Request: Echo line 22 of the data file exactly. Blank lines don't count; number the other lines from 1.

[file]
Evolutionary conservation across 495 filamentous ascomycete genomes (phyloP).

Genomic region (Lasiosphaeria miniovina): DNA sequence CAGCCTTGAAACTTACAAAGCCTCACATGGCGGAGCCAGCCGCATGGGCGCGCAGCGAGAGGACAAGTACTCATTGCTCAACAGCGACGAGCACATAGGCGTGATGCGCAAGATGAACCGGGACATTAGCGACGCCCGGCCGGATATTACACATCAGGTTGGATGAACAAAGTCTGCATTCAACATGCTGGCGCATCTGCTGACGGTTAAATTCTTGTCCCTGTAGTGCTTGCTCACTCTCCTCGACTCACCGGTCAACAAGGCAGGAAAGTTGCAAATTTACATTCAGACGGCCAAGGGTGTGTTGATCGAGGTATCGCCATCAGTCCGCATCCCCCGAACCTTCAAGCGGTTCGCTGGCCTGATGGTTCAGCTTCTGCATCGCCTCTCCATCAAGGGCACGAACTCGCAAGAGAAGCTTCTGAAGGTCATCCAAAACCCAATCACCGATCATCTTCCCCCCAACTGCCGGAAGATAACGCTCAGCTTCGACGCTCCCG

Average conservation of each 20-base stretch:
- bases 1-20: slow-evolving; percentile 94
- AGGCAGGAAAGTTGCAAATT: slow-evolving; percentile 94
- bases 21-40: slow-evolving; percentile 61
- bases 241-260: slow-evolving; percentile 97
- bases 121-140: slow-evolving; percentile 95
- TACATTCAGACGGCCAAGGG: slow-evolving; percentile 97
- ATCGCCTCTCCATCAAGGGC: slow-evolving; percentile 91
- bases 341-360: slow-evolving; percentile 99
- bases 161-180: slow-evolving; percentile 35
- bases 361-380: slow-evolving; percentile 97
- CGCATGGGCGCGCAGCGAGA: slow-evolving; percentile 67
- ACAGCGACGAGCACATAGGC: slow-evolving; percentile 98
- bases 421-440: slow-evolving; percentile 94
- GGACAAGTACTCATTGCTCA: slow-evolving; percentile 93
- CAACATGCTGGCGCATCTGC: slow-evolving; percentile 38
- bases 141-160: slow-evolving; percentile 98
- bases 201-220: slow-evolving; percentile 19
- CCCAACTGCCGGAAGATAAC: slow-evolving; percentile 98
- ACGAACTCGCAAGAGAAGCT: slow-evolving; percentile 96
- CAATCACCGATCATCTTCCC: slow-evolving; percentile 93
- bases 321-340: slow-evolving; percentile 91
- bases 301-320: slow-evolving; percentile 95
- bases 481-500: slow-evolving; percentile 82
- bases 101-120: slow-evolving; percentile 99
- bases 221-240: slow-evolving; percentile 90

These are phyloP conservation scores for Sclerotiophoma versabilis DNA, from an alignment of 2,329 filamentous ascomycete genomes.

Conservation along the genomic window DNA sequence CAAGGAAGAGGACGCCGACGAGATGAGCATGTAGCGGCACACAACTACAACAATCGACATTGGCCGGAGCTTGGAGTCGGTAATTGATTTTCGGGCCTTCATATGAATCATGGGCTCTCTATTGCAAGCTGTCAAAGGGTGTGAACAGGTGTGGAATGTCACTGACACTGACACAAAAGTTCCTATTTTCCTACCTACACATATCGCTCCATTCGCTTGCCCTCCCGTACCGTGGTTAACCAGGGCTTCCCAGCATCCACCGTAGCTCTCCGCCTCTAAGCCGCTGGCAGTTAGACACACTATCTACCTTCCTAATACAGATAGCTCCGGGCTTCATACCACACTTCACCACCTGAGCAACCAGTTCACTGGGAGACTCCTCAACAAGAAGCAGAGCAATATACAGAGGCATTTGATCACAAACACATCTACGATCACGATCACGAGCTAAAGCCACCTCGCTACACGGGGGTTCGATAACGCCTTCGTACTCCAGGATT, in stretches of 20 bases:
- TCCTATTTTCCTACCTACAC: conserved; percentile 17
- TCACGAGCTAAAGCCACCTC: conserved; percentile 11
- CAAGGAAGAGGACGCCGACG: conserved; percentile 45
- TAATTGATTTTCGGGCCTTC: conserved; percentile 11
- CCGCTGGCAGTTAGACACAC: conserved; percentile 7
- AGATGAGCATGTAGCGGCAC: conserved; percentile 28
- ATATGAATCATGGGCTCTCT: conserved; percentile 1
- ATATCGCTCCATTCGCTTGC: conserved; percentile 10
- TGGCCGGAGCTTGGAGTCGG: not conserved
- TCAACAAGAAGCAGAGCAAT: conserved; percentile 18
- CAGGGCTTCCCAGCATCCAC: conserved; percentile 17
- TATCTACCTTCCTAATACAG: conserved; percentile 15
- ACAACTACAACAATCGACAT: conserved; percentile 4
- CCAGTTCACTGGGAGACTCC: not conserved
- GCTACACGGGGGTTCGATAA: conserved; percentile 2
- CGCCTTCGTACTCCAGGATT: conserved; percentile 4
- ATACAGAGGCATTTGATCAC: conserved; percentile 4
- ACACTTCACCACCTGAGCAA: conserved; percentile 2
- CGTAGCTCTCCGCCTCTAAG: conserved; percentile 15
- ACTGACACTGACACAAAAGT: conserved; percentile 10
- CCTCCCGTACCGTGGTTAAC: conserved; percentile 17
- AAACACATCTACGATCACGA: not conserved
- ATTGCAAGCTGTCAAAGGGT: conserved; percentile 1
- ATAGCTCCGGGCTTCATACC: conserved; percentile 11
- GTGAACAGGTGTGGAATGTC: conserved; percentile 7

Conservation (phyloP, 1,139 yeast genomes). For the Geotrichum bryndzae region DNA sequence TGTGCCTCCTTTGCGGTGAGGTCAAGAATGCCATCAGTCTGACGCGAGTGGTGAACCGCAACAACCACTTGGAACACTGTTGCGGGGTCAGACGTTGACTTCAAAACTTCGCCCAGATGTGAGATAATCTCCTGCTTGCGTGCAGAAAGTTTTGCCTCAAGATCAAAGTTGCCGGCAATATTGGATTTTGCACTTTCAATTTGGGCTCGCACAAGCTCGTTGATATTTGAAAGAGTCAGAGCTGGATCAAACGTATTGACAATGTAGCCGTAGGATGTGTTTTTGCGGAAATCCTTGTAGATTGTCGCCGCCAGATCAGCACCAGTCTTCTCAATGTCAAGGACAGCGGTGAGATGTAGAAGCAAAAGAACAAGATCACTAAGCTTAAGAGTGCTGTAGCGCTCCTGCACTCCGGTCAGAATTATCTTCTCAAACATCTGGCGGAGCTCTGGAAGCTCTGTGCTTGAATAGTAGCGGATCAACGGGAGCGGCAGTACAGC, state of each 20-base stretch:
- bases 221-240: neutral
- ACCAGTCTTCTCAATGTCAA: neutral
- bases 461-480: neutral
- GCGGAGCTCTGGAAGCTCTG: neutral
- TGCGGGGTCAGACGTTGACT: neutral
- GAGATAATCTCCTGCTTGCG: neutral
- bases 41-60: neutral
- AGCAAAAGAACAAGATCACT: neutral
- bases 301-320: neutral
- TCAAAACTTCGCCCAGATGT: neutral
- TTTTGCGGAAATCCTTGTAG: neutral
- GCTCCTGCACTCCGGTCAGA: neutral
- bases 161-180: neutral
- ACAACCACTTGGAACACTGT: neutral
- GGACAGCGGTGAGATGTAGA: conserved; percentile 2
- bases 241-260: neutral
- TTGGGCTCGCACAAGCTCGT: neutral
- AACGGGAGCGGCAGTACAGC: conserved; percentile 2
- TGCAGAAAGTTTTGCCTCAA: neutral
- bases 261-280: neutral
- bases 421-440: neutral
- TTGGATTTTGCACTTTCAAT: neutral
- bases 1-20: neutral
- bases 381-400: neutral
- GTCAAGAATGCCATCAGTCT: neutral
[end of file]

- ACGAACTCGCAAGAGAAGCT: slow-evolving; percentile 96